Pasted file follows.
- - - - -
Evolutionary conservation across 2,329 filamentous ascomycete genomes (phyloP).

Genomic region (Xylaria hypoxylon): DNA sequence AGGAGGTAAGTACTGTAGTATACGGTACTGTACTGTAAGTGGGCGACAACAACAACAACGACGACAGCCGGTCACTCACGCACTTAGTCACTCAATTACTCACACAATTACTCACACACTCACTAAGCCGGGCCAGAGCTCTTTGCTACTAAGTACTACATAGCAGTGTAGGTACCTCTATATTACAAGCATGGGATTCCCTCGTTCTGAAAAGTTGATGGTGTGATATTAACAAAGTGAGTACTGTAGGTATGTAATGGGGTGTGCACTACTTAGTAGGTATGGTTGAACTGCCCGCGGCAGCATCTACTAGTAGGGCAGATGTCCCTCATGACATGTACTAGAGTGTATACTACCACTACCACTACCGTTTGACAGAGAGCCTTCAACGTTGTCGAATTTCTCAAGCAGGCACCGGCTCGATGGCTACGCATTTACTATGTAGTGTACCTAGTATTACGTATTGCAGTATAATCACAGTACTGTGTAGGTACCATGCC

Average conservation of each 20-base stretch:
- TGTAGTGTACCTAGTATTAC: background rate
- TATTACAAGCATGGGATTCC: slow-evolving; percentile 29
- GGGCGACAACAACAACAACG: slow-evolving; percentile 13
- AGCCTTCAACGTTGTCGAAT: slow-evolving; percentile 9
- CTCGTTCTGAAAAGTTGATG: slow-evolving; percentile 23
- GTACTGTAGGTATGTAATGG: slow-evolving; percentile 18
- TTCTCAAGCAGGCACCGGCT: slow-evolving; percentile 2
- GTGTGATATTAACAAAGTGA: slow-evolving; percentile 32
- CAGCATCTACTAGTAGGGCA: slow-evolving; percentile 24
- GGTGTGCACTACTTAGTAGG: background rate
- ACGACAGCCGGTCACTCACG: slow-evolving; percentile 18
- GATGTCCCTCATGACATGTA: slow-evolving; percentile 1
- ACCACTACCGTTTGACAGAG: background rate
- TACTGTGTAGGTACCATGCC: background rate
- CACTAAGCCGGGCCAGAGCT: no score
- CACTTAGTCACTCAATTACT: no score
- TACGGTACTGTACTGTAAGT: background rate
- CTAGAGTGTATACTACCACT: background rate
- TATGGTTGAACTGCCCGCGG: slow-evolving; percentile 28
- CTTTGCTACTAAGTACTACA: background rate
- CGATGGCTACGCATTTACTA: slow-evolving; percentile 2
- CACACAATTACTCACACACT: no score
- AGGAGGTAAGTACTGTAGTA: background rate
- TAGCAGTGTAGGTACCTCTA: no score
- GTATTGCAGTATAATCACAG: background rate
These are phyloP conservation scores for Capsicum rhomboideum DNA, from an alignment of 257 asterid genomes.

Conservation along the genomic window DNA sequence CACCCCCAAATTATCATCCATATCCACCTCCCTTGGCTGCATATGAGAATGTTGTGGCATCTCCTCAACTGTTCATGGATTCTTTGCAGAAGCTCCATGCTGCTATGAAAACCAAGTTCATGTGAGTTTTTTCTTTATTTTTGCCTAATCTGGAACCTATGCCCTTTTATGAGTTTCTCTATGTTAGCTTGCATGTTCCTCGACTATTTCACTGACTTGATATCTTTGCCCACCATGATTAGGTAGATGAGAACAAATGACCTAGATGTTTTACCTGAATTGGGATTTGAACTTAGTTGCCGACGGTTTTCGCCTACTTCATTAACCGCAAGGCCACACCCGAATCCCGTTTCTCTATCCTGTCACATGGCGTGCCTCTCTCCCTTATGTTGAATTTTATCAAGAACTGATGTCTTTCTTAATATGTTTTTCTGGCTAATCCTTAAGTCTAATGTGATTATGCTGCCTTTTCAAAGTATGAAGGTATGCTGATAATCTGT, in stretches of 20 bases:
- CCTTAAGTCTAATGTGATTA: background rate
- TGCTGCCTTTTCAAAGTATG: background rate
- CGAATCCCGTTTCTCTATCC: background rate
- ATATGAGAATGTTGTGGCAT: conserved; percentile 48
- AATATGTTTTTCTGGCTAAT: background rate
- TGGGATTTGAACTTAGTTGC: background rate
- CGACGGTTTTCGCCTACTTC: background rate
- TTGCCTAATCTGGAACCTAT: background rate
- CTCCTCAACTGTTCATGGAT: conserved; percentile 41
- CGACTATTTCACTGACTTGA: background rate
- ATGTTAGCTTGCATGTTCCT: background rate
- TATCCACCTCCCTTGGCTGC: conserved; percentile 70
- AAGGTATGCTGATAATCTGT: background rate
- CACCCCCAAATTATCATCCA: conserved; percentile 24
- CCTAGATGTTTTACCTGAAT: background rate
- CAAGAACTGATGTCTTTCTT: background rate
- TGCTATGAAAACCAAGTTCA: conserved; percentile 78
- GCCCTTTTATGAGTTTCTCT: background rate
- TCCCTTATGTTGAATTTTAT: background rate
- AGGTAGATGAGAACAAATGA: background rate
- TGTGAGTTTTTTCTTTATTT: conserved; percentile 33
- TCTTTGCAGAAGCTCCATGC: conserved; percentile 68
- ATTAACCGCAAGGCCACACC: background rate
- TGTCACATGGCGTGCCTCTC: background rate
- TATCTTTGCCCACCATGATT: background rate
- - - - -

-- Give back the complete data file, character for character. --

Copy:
Evolutionary conservation across 2,329 filamentous ascomycete genomes (phyloP).

Genomic region (Xylaria hypoxylon): DNA sequence AGGAGGTAAGTACTGTAGTATACGGTACTGTACTGTAAGTGGGCGACAACAACAACAACGACGACAGCCGGTCACTCACGCACTTAGTCACTCAATTACTCACACAATTACTCACACACTCACTAAGCCGGGCCAGAGCTCTTTGCTACTAAGTACTACATAGCAGTGTAGGTACCTCTATATTACAAGCATGGGATTCCCTCGTTCTGAAAAGTTGATGGTGTGATATTAACAAAGTGAGTACTGTAGGTATGTAATGGGGTGTGCACTACTTAGTAGGTATGGTTGAACTGCCCGCGGCAGCATCTACTAGTAGGGCAGATGTCCCTCATGACATGTACTAGAGTGTATACTACCACTACCACTACCGTTTGACAGAGAGCCTTCAACGTTGTCGAATTTCTCAAGCAGGCACCGGCTCGATGGCTACGCATTTACTATGTAGTGTACCTAGTATTACGTATTGCAGTATAATCACAGTACTGTGTAGGTACCATGCC

Average conservation of each 20-base stretch:
- TGTAGTGTACCTAGTATTAC: background rate
- TATTACAAGCATGGGATTCC: slow-evolving; percentile 29
- GGGCGACAACAACAACAACG: slow-evolving; percentile 13
- AGCCTTCAACGTTGTCGAAT: slow-evolving; percentile 9
- CTCGTTCTGAAAAGTTGATG: slow-evolving; percentile 23
- GTACTGTAGGTATGTAATGG: slow-evolving; percentile 18
- TTCTCAAGCAGGCACCGGCT: slow-evolving; percentile 2
- GTGTGATATTAACAAAGTGA: slow-evolving; percentile 32
- CAGCATCTACTAGTAGGGCA: slow-evolving; percentile 24
- GGTGTGCACTACTTAGTAGG: background rate
- ACGACAGCCGGTCACTCACG: slow-evolving; percentile 18
- GATGTCCCTCATGACATGTA: slow-evolving; percentile 1
- ACCACTACCGTTTGACAGAG: background rate
- TACTGTGTAGGTACCATGCC: background rate
- CACTAAGCCGGGCCAGAGCT: no score
- CACTTAGTCACTCAATTACT: no score
- TACGGTACTGTACTGTAAGT: background rate
- CTAGAGTGTATACTACCACT: background rate
- TATGGTTGAACTGCCCGCGG: slow-evolving; percentile 28
- CTTTGCTACTAAGTACTACA: background rate
- CGATGGCTACGCATTTACTA: slow-evolving; percentile 2
- CACACAATTACTCACACACT: no score
- AGGAGGTAAGTACTGTAGTA: background rate
- TAGCAGTGTAGGTACCTCTA: no score
- GTATTGCAGTATAATCACAG: background rate
These are phyloP conservation scores for Capsicum rhomboideum DNA, from an alignment of 257 asterid genomes.

Conservation along the genomic window DNA sequence CACCCCCAAATTATCATCCATATCCACCTCCCTTGGCTGCATATGAGAATGTTGTGGCATCTCCTCAACTGTTCATGGATTCTTTGCAGAAGCTCCATGCTGCTATGAAAACCAAGTTCATGTGAGTTTTTTCTTTATTTTTGCCTAATCTGGAACCTATGCCCTTTTATGAGTTTCTCTATGTTAGCTTGCATGTTCCTCGACTATTTCACTGACTTGATATCTTTGCCCACCATGATTAGGTAGATGAGAACAAATGACCTAGATGTTTTACCTGAATTGGGATTTGAACTTAGTTGCCGACGGTTTTCGCCTACTTCATTAACCGCAAGGCCACACCCGAATCCCGTTTCTCTATCCTGTCACATGGCGTGCCTCTCTCCCTTATGTTGAATTTTATCAAGAACTGATGTCTTTCTTAATATGTTTTTCTGGCTAATCCTTAAGTCTAATGTGATTATGCTGCCTTTTCAAAGTATGAAGGTATGCTGATAATCTGT, in stretches of 20 bases:
- CCTTAAGTCTAATGTGATTA: background rate
- TGCTGCCTTTTCAAAGTATG: background rate
- CGAATCCCGTTTCTCTATCC: background rate
- ATATGAGAATGTTGTGGCAT: conserved; percentile 48
- AATATGTTTTTCTGGCTAAT: background rate
- TGGGATTTGAACTTAGTTGC: background rate
- CGACGGTTTTCGCCTACTTC: background rate
- TTGCCTAATCTGGAACCTAT: background rate
- CTCCTCAACTGTTCATGGAT: conserved; percentile 41
- CGACTATTTCACTGACTTGA: background rate
- ATGTTAGCTTGCATGTTCCT: background rate
- TATCCACCTCCCTTGGCTGC: conserved; percentile 70
- AAGGTATGCTGATAATCTGT: background rate
- CACCCCCAAATTATCATCCA: conserved; percentile 24
- CCTAGATGTTTTACCTGAAT: background rate
- CAAGAACTGATGTCTTTCTT: background rate
- TGCTATGAAAACCAAGTTCA: conserved; percentile 78
- GCCCTTTTATGAGTTTCTCT: background rate
- TCCCTTATGTTGAATTTTAT: background rate
- AGGTAGATGAGAACAAATGA: background rate
- TGTGAGTTTTTTCTTTATTT: conserved; percentile 33
- TCTTTGCAGAAGCTCCATGC: conserved; percentile 68
- ATTAACCGCAAGGCCACACC: background rate
- TGTCACATGGCGTGCCTCTC: background rate
- TATCTTTGCCCACCATGATT: background rate